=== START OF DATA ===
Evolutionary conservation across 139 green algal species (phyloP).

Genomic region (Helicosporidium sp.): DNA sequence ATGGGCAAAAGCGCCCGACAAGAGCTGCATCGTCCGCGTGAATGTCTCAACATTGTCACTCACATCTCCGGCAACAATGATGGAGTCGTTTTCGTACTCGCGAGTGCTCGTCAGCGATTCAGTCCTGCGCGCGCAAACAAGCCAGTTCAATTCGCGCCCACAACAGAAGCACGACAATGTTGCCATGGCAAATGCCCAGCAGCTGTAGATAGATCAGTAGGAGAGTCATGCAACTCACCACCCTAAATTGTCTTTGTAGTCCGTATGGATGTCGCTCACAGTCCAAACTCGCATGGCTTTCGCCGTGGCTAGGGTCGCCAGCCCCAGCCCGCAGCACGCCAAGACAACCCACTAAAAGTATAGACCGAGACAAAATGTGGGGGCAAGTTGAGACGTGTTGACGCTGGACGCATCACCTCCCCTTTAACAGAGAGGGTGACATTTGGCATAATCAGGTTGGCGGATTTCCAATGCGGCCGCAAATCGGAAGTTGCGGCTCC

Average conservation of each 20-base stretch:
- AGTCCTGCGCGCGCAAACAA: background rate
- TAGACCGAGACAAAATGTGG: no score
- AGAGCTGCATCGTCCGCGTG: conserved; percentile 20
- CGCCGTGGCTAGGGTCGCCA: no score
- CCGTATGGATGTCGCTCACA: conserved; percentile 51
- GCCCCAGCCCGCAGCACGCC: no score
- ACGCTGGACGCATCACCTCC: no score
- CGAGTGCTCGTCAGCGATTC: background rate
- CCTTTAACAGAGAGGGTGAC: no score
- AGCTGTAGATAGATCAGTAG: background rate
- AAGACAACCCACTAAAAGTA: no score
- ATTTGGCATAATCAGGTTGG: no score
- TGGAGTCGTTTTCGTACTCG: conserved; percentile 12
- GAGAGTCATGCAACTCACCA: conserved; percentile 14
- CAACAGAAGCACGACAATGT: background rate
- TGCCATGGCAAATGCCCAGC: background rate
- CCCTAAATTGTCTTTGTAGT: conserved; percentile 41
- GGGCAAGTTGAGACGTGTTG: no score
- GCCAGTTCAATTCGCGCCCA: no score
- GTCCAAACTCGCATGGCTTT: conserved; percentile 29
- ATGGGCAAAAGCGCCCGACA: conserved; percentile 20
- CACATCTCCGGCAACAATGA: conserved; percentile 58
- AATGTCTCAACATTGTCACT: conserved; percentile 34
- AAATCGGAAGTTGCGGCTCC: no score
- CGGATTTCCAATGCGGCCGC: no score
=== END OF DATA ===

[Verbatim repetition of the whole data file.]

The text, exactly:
Evolutionary conservation across 139 green algal species (phyloP).

Genomic region (Helicosporidium sp.): DNA sequence ATGGGCAAAAGCGCCCGACAAGAGCTGCATCGTCCGCGTGAATGTCTCAACATTGTCACTCACATCTCCGGCAACAATGATGGAGTCGTTTTCGTACTCGCGAGTGCTCGTCAGCGATTCAGTCCTGCGCGCGCAAACAAGCCAGTTCAATTCGCGCCCACAACAGAAGCACGACAATGTTGCCATGGCAAATGCCCAGCAGCTGTAGATAGATCAGTAGGAGAGTCATGCAACTCACCACCCTAAATTGTCTTTGTAGTCCGTATGGATGTCGCTCACAGTCCAAACTCGCATGGCTTTCGCCGTGGCTAGGGTCGCCAGCCCCAGCCCGCAGCACGCCAAGACAACCCACTAAAAGTATAGACCGAGACAAAATGTGGGGGCAAGTTGAGACGTGTTGACGCTGGACGCATCACCTCCCCTTTAACAGAGAGGGTGACATTTGGCATAATCAGGTTGGCGGATTTCCAATGCGGCCGCAAATCGGAAGTTGCGGCTCC

Average conservation of each 20-base stretch:
- AGTCCTGCGCGCGCAAACAA: background rate
- TAGACCGAGACAAAATGTGG: no score
- AGAGCTGCATCGTCCGCGTG: conserved; percentile 20
- CGCCGTGGCTAGGGTCGCCA: no score
- CCGTATGGATGTCGCTCACA: conserved; percentile 51
- GCCCCAGCCCGCAGCACGCC: no score
- ACGCTGGACGCATCACCTCC: no score
- CGAGTGCTCGTCAGCGATTC: background rate
- CCTTTAACAGAGAGGGTGAC: no score
- AGCTGTAGATAGATCAGTAG: background rate
- AAGACAACCCACTAAAAGTA: no score
- ATTTGGCATAATCAGGTTGG: no score
- TGGAGTCGTTTTCGTACTCG: conserved; percentile 12
- GAGAGTCATGCAACTCACCA: conserved; percentile 14
- CAACAGAAGCACGACAATGT: background rate
- TGCCATGGCAAATGCCCAGC: background rate
- CCCTAAATTGTCTTTGTAGT: conserved; percentile 41
- GGGCAAGTTGAGACGTGTTG: no score
- GCCAGTTCAATTCGCGCCCA: no score
- GTCCAAACTCGCATGGCTTT: conserved; percentile 29
- ATGGGCAAAAGCGCCCGACA: conserved; percentile 20
- CACATCTCCGGCAACAATGA: conserved; percentile 58
- AATGTCTCAACATTGTCACT: conserved; percentile 34
- AAATCGGAAGTTGCGGCTCC: no score
- CGGATTTCCAATGCGGCCGC: no score